I arrived back in St Andrews on the 1st of September, and that night I went out with my flatmates to grab some bits and pieces from Tesco. As we were walking down Market Street, two men whistled in our direction and asked if we could show them back to their hotel. That’s how my first night back as a 3rd year honours student started–with two twenty something year old men making us walk that little bit faster.
Everyday sexism is not uncommon in St Andrews and certainly is not uncommon elsewhere. I’ve been at this University for two years, and unfortunately this type of encounter has happened many times before. Sadly, most women experience these kinds of insults to our dignity and personal space long before we ever arrive for our first year of University. While I was at home, I reconnected with a friend from school and we spoke about how even from 12 years old girls in our year experienced boys at school sending pictures and sharing opinions of our bodies. How do you think this behaviour effects a young girl’s self-image? How can a young girl separate how she see herself from the ignorant and crude comments made about her body by the boy who sits behind her in class?
One of the worst experiences I’ve recalled happened when two boys in school went through all the girls in a group chat one by one, ranking them and deciding whether they would sleep with them or not. The boys only spared the girl who had a boyfriend, from their moronic and cruel list, because ‘She was Jack’s and he had morals’. It’s good to know that while being publicly sexualised and objectified it’s also okay to treat me as your mate’s property as well. If it weren’t bad enough that these egotistical and unprepossessing boys thought they had the right to make such claims about other people’s bodies, they also thought that it was completely fine first to rank women based on their looks but then have the audacity to assume those girls would want to sleep with them in the first place. Why am I supposed to feel honoured?
However, we can’t just blame a young age group and hope that as men get older they stop this everyday sexism. This is not a habit that these uninformed and cowardly men grow out of–rather it’s built into all part of society. I’ve been a waitress since I was 14, and if I had a penny for every time a middle-aged man has commented on my looks or has said something inappropriate, I would have collected a pretty decent sum. I once made small talk with a man while serving him at the till and he preceded to call me ‘a treat’. After I laughed it off, he began discussing how he was meant to do some shopping in the afternoon and proceeded to call it women’s work that was beneath him. In the same breath he objectified me, as a young woman less than half his age, and made clear he thought I, and all women, were lesser than him. It riles me up now even to think about it.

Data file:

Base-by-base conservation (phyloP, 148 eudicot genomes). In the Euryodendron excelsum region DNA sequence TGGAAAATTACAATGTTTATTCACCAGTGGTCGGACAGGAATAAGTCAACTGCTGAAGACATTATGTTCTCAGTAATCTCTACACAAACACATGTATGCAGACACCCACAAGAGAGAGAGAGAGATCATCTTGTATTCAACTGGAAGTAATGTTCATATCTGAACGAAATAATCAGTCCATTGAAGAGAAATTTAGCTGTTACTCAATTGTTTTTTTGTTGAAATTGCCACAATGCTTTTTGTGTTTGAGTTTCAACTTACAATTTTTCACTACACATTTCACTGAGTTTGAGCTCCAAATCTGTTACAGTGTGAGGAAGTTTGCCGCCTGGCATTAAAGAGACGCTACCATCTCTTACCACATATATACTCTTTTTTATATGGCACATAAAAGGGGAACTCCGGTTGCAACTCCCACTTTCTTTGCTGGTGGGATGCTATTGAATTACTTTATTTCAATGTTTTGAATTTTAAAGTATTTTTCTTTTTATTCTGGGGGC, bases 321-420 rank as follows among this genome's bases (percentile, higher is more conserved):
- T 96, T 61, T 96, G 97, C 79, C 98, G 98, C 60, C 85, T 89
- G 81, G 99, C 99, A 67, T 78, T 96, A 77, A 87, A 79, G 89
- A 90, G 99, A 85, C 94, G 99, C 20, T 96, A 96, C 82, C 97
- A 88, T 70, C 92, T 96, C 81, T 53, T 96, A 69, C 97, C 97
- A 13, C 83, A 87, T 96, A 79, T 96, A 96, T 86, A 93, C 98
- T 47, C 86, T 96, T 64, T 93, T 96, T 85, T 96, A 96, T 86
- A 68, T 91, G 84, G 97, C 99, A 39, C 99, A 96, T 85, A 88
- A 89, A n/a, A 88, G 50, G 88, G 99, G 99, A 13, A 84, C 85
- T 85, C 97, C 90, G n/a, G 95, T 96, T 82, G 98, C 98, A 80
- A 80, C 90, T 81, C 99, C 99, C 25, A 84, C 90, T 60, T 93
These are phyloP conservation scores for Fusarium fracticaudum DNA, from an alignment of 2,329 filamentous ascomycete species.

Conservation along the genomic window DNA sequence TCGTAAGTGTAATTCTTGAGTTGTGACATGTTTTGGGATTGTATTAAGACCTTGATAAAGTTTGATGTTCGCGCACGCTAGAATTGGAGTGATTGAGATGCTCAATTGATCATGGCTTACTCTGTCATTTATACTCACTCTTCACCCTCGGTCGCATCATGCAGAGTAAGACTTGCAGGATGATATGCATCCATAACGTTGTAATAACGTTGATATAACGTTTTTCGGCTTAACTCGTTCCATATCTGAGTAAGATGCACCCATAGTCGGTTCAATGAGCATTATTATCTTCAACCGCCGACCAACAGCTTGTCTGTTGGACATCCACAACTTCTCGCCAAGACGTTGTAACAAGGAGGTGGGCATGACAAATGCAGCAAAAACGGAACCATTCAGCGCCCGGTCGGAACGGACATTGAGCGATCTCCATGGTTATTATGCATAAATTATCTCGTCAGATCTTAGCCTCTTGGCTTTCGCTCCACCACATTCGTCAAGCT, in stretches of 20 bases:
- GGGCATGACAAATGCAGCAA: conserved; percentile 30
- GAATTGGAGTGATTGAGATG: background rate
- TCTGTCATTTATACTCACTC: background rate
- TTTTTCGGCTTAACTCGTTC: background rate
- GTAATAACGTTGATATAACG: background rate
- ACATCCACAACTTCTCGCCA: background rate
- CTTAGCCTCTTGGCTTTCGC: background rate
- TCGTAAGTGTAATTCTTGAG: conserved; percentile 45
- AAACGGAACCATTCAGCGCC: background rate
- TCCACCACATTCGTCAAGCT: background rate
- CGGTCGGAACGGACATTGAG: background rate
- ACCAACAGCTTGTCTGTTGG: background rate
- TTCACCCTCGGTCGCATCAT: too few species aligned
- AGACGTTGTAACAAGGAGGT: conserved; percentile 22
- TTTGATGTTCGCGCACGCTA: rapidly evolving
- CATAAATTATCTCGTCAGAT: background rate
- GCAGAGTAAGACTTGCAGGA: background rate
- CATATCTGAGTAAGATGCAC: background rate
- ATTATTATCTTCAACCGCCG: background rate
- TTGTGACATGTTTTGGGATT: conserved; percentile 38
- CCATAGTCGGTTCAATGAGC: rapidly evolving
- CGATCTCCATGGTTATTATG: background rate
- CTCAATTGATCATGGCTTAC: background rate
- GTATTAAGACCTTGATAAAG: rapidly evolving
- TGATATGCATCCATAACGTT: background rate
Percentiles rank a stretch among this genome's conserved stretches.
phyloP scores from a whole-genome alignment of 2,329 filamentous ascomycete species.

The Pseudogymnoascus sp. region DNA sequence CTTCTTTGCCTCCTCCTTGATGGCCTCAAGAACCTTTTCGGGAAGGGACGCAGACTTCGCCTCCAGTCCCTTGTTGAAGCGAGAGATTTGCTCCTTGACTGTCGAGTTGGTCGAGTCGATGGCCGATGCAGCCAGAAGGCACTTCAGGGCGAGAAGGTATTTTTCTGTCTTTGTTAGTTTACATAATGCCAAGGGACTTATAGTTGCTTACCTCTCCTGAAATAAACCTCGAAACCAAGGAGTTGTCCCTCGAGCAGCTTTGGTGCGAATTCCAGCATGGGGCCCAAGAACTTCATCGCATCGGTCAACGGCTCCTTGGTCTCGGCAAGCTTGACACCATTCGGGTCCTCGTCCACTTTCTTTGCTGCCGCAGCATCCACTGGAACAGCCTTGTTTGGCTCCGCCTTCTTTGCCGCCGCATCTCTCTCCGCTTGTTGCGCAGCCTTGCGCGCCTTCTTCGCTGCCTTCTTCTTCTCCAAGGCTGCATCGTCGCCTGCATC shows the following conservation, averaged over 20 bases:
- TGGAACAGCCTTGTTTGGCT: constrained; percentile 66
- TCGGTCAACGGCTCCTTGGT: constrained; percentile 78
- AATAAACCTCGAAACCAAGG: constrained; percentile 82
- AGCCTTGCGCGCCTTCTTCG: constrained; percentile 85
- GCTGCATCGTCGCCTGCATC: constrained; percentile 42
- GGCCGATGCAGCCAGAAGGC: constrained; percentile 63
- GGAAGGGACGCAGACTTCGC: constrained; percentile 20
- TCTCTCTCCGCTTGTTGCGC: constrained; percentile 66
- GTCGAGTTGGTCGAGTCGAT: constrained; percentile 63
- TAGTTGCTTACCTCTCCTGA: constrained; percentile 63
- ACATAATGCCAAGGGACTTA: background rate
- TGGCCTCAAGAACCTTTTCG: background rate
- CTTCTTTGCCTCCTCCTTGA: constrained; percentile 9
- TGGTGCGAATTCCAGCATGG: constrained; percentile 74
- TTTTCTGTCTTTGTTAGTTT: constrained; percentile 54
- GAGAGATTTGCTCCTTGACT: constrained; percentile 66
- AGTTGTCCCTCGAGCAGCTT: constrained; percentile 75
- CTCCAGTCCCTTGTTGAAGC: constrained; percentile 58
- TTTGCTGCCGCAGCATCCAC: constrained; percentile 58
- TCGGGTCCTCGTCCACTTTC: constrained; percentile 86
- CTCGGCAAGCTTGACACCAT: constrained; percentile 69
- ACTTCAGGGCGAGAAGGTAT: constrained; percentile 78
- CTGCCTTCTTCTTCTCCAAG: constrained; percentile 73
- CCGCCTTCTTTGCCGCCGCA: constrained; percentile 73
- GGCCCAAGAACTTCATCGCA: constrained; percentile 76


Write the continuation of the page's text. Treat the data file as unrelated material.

It isn’t a compliment to be cat-called. It doesn’t make me blush to be wolf whistled at while walking down a public street. It isn’t flattering to have a man make comments about your breasts or your legs. It’s sexual harassment, simple as that. How am I supposed to feel? Admired? Appreciated? It’s not just demeaning, its manipulative–it’s an archaic and hurtful tool men use in a sorry attempt to make clear their self-assumed dominance. I’ve heard some people say it’s difficult to see where this behaviour crosses the line of simply being flirty. Well, I’m going to tell you that contrary to some people’s belief it’s actually a very easy distinction to make. Flirting is equal, it’s fun and it’s built on a little thing called respect. Being sexually harassed is objectifying and offensive.
This sort of thing happens all the time. Whilst researching for this article, I asked around and almost everyone I spoke to sadly had similar and regular experiences of being harassed. Some instances even seemed quite manageable in relation to blatant inappropriate behaviour such as having a man look at you in the street and say to your face “yeah I would sleep with you”. The Feminist society has recently started a page called ‘Everyday Sexism St Andrews’ which is an initiative where anybody can anonymously share their experiences and feelings no matter the scale. It’s a great place to have your voices heard as well as offering links and resources to platforms which offer support. They aim to collect data and find the best way to tackle sexism in our community in order to “Bring about a more equal society”. I suppose that’s really all we can hope for. Then, maybe someday I won’t feel the need to walk home with my keys in my hand.